Who knew there is an actual town called Tequila?
No, we’re not kidding. The town of Tequila is slap bang in the middle of Mexico in the region of Jalisco, and this area is where every single bottle of tequila in the world is (or claims to be) made using the blue agave plant that is native to the region.
That means this town is single-handedly responsible for a hell of a lot of hangovers.
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The good news is that just like whisky or rum, there is a whole lot of Tequila out there that is so smooth you can sip it neat. It turns out the clear stuff you’ve been having with salt and lime is about as far from what real Mexicans drink as it gets.
You can spend a day (or more if it’s really your thing) visiting the town’s distilleries and find out for yourself.
We’d suggest basing yourself in the nearby city of Guadalajara and booking in for a day with Jose Cuervo, one of Mexico’s oldest distilleries: They’ve been doing this for over 200 years, so they know what they’re talking about.
Start the day by jumping on the Jose Cuervo Express, a gleaming steam train that will whisk you in style from the city through the UNESCO-recognised fields of blue agave to the backdrop of clear blue skies and rugged volcanoes, and into Tequila itself.
From there you’ll start your tour of Jose Cuervo’s La Rojeña distillery and learn how the blue agaves become the liquor you know so well.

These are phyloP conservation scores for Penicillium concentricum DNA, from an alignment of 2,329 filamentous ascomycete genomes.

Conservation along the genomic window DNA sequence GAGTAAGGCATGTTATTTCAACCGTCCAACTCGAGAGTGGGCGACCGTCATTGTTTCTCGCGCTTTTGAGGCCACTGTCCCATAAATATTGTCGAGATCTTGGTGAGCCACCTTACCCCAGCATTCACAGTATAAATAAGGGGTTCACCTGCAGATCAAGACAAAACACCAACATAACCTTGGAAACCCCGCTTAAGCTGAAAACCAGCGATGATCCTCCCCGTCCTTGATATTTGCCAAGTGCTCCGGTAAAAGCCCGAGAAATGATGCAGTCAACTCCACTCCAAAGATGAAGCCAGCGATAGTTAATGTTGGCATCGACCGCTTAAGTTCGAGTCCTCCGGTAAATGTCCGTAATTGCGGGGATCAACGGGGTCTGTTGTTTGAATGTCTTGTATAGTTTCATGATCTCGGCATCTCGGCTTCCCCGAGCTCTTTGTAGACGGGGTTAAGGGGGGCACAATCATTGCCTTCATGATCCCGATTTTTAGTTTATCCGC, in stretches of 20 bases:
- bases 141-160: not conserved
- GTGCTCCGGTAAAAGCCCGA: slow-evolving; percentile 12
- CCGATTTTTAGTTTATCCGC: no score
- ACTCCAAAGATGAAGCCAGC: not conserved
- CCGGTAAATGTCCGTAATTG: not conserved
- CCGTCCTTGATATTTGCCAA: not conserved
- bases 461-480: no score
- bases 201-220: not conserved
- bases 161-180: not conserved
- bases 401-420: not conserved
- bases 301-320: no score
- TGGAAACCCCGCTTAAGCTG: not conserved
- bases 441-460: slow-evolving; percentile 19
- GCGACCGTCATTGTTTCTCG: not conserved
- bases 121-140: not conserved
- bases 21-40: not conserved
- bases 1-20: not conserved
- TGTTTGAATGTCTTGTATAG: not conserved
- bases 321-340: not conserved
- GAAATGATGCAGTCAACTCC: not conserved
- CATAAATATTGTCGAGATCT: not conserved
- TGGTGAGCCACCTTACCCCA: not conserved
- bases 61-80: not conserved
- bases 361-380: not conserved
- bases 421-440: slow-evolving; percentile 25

It’s an impressive operation: Jose Cuervo’s three distilleries produce a humongous 250,000 litres a day and ship them to over 160 countries.
First, the distinctive leaves are cut off the agave, leaving the ‘piña’, which is then baked in ovens for 40 hours, before being pressed to separate the liquid and the remaining fibre from the plant. The liquid is fermented and distilled until it becomes the clear tequila we all know and love to hate, most of which is exported to places like Canada, the US and Europe.
The next step on the tour is a comprehensive tasting, where you’ll discover the joys of barrel-aged Tequila: anything from 2 months to 10 years. You’ll still get that distinctive taste, but gone is the sharp bitterness that leaves you reeling, replaced with a sweet and oaky sensation.
We were a particular fan of the Jose Cuervo Reserva de la familia (of course… it’s the most expensive), but a word of warning: It’s hard to know when to stop when it tastes more like juice than alcohol.
Before you walk – or stumble – back to the train, take the time to wander around the town, explore the market stalls, admire the colourful houses and cobbled streets, and visit the beautiful cathedral. It’s worth getting to know the town in case you manage to bag yourself the coveted “Maestro Tequilero” job as taster for the Jose Cuervo family. Our application was in the post the minute we got home.